Selectable marker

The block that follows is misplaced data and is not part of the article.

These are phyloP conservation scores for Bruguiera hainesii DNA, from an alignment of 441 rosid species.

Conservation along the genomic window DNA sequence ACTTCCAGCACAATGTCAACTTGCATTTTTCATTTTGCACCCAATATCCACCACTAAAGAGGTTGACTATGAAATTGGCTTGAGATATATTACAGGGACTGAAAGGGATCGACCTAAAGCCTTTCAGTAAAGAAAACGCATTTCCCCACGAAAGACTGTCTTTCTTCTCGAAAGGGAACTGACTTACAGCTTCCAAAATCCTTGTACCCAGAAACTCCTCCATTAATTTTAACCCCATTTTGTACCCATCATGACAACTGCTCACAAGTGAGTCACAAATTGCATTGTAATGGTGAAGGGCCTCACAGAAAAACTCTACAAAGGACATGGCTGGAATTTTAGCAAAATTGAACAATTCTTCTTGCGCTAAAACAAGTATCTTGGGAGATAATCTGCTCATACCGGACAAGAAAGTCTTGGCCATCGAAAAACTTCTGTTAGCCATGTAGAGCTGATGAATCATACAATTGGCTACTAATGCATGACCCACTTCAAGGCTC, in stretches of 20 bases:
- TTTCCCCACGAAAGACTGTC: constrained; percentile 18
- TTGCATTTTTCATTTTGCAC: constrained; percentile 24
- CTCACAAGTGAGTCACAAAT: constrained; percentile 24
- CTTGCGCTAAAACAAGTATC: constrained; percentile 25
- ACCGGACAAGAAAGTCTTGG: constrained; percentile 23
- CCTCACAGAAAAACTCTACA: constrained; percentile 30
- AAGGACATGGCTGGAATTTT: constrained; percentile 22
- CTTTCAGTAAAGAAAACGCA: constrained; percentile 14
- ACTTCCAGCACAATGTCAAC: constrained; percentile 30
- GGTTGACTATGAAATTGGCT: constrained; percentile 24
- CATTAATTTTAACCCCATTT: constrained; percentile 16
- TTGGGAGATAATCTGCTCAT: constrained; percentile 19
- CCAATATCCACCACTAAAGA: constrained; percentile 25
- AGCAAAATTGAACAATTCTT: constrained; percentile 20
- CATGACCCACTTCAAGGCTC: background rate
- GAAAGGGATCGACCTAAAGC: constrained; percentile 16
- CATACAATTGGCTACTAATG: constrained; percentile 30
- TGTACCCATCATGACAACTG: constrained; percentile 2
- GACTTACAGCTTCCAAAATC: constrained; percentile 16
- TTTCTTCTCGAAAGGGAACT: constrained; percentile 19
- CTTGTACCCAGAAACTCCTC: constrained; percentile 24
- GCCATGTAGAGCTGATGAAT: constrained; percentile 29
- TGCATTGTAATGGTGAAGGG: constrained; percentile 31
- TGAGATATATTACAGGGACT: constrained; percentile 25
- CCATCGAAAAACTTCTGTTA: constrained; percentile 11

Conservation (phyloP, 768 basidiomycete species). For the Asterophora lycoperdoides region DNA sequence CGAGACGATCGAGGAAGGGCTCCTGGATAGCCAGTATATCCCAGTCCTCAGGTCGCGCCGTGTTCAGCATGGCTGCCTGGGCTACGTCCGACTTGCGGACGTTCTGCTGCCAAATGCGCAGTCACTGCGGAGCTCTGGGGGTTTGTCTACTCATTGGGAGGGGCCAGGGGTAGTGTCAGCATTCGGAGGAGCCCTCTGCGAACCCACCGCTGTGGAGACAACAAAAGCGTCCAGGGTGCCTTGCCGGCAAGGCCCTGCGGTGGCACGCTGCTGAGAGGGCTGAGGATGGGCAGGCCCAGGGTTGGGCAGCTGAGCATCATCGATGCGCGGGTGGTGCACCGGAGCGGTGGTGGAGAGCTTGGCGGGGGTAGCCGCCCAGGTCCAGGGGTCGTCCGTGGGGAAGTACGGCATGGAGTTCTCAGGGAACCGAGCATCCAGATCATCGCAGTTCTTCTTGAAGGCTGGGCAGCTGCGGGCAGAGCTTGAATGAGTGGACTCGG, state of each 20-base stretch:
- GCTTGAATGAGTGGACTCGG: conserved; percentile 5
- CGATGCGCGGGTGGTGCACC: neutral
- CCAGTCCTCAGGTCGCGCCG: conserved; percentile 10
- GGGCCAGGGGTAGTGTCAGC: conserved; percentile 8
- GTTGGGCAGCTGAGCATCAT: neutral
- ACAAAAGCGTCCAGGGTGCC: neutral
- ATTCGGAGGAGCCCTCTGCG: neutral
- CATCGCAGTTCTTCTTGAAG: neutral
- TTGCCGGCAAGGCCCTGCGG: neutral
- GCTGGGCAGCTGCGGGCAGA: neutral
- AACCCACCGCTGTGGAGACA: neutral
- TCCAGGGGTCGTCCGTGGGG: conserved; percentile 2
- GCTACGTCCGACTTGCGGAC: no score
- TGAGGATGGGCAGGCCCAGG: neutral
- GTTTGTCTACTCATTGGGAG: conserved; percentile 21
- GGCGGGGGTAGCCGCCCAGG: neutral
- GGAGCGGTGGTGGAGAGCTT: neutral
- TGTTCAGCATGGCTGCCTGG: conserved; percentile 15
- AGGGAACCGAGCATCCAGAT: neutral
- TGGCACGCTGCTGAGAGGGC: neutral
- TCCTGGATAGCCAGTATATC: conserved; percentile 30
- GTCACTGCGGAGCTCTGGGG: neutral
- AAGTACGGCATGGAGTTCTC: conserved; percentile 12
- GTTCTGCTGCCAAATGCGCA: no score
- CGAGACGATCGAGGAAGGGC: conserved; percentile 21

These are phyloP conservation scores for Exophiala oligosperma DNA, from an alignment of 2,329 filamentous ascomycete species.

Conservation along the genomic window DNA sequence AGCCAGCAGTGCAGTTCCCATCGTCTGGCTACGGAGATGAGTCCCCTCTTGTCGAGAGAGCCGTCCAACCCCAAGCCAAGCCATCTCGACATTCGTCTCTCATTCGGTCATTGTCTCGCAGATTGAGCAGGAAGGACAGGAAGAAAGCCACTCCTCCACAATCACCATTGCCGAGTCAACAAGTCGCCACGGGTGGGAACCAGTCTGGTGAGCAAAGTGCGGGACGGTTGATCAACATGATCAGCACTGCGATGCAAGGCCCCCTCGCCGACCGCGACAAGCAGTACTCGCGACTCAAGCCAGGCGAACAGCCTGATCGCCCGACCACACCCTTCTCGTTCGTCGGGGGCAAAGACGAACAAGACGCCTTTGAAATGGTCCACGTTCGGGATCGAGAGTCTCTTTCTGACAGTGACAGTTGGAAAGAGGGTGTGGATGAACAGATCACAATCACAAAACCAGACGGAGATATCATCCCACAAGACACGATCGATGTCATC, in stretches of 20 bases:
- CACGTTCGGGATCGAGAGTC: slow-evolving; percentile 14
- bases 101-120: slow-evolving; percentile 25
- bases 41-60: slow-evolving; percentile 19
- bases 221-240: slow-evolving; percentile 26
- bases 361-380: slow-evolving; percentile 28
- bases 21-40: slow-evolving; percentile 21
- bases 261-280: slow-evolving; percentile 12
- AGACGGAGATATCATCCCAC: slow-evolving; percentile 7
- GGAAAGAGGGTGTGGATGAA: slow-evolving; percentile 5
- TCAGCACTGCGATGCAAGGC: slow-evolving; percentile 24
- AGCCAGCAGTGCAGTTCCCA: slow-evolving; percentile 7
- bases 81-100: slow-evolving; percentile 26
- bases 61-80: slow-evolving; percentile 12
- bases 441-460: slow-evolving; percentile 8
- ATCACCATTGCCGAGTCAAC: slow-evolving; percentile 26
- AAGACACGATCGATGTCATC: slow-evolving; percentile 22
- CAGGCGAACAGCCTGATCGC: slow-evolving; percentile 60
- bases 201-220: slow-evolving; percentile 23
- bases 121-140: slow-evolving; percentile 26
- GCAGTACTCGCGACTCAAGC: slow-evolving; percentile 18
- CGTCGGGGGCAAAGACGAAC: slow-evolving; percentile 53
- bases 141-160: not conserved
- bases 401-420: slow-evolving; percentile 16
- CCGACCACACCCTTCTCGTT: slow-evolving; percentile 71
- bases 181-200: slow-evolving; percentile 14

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A selectable marker is a trait that can be used to differentiate organisms. It is commonly used genetic engineering to sort bacteria that have been modified from those that haven't. For example, a common selectable marker is immunity to ampicillin which comes from the gene beta-lactamase. Growth of E. coli is normally stopped by ampicillin, so the gene of interest is inserted into the E. coli along with beta-lactamase and the strain is exposed to ampicillin- the bacteria that survive and grow will be only the ones that have successfully integrated the target gene.

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